VIDEO PODCAST: John Dante Prevedini leads a discussion about Youth Involvement in Classical Music - this specially extended illustrated feature includes contributions from Christopher Morley, Gerald Fenech, Halida Dinova, Patricia Spencer and Roderic Dunnett.
The title of this CD could not have been more appropriate: 'Mozart made in Salzburg'. Indeed, Mozart was in every sense of the word made in Salzburg, where he was born on 27 January 1756. Unfortunately the master and his city were not exactly the ideal couple, but as things panned out, both benefited from each other's fame. A unique prodigy, the young Wolfgang began composing at the age of five. His father Leopold was a devoted teacher, but he soon discovered that his son was the real teacher, and he ceased to compose altogether. Leopold soon embarked on several tours around the continent to showcase Wolfgang's genius, and this gave Mozart the chance to meet many musicians and acquaint himself with their music. These trips lasted for six years (1762-68).
At the beginning of January 1769 the Mozarts returned to Salzburg for one year, after which they left for Italy, where they remained until March 1773. On their return, Mozart was employed as a court musician by the ruler of Salzburg, Prince-Archbishop Hieronymous Colloredo, and this gave him the opportunity to work in many genres. Between April and December 1775, Mozart developed an enthusiasm for violin concertos, producing a series of five - the only ones he ever wrote - which steadily increased in their musical ingenuity.
Despite these artistic successes, his low salary and the very minute chances he had to write operas (which he longed for) induced Mozart to grow increasingly discontented, and he redoubled his efforts to leave Salzburg and find a position elsewhere. The situation came to a head when the court theatre was closed in 1775. In August 1777 Mozart resigned his position at Salzburg. After trips to Paris, Strasbourg, Mannheim and Munich, Mozart returned to Salzburg on 15 January 1779 and took up his new appointment as court organist and concertmaster, but his discontent with Salzburg never wained. Indeed, this is what Mozart wrote about his birthplace:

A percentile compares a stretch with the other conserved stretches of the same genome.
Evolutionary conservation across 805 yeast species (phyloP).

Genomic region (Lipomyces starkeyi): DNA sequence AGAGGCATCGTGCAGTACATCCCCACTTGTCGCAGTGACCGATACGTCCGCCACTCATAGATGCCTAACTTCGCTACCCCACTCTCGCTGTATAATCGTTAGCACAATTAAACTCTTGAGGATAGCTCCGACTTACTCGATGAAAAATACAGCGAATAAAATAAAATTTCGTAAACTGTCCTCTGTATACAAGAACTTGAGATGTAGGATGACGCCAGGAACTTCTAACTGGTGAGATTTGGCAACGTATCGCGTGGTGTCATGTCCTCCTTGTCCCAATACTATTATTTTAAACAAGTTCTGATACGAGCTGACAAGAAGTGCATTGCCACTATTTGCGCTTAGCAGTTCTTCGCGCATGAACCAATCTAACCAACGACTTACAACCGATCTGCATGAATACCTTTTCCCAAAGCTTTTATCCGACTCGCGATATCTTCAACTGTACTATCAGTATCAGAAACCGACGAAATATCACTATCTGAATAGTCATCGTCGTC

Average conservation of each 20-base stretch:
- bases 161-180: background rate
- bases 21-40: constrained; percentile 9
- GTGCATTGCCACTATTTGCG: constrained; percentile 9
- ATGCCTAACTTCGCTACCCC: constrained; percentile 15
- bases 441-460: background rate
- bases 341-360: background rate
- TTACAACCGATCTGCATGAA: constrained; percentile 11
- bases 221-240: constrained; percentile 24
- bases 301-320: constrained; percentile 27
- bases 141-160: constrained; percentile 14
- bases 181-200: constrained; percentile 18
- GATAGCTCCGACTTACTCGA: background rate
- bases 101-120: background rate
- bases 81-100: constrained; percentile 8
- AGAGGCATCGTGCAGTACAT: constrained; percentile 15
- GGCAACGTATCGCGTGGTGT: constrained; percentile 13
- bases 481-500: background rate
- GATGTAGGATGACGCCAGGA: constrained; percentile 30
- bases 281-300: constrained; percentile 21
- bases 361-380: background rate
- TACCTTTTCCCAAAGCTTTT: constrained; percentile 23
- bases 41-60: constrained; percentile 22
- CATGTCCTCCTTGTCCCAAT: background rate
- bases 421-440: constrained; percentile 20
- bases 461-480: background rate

You have to admit, in Salzburg there isn't a penny's worth of stimulation. It's as if the audience consisted of nothing but tables and chairs. Salzburg is no place for my talent. There's nothing going on there musically. I don't want to have anything to do with Salzburg anymore.
Some relationship, this.
In 1783 Mozart and his wife Constanze visited his family in Salzburg. His father and sister were cordially polite to the woman, and the sojourn was on the whole positive. So much so that Mozart composed one of his great liturgical pieces: the Mass in C Minor. Though not completed, it was premiered in Salzburg with Constanze singing a solo part.
Now to the disc in hand. A special connecting and autobiographical element for this recording is the beautiful city of Mozart's birth, a place steeped in legend and musical history which became the hometown of all those involved in this production, from composer to conductor, the soloist to the musicians and orchestra director – at least for an important period of their lives; in the actual as well as the artistic sense.
Listen — Mozart: Hai già vinta la causa (Le nozze di Figaro)
(track 5, 0:00-1:00) ℗ 2021 Solo Musica :
In addition to well known repertoire, arias from Nozze, Don Giovanni, Così and The Magic Flute, Rafael Fingerlos' recording also offers delightful discoveries such as the rarely performed aria of Allazim from Zaide, 'Nur mutig, mein Herzel', the little concert aria 'Un bacio di mano', K 541, and even a stirring world premiere of another rarity – the daredevil cabaletta of the Conte Aria with its fourteen high Gs, which the composer especially wrote for the Conte singer in the Viennese premiere of Figaro. This is a piece that is absolutely sumptuous, virtuosic, wild and spectacular.
Listen — Mozart: Un bacio di mano, K 541
(track 9, 0:17-0:53) ℗ 2021 Solo Musica :
The programme also includes the concert arias K 147, 433, 524, 539, 584 and 621a.
Listen — Mozart: Io ti lascio, o cara, K 621a
(track 17, 0:28-1:22) ℗ 2021 Solo Musica :
The aim of this project was always to achieve a sound that is as close as possible to the live experience that can also be reproduced in concert at any time: to be as authentic and, above all, as natural as possible. Rafael Fingerlos despatches these Mozart 'bonbons' with superb technical aplomb, and his singing is consistently vibrant, sensitive and heartwarming.
Listen — Mozart: Rivolgete a lui lo sguardo, K 584
(track 1, 4:14-5:12) ℗ 2021 Solo Musica :
This is a memorable recital that is truly worthy of the composer, on the 230th anniversary of his death, although may I ask, has he ever left us? Of course not. Mozart's delectable treasure is eternal. Just let yourself be immersed in it.
Copyright © 26 November 2021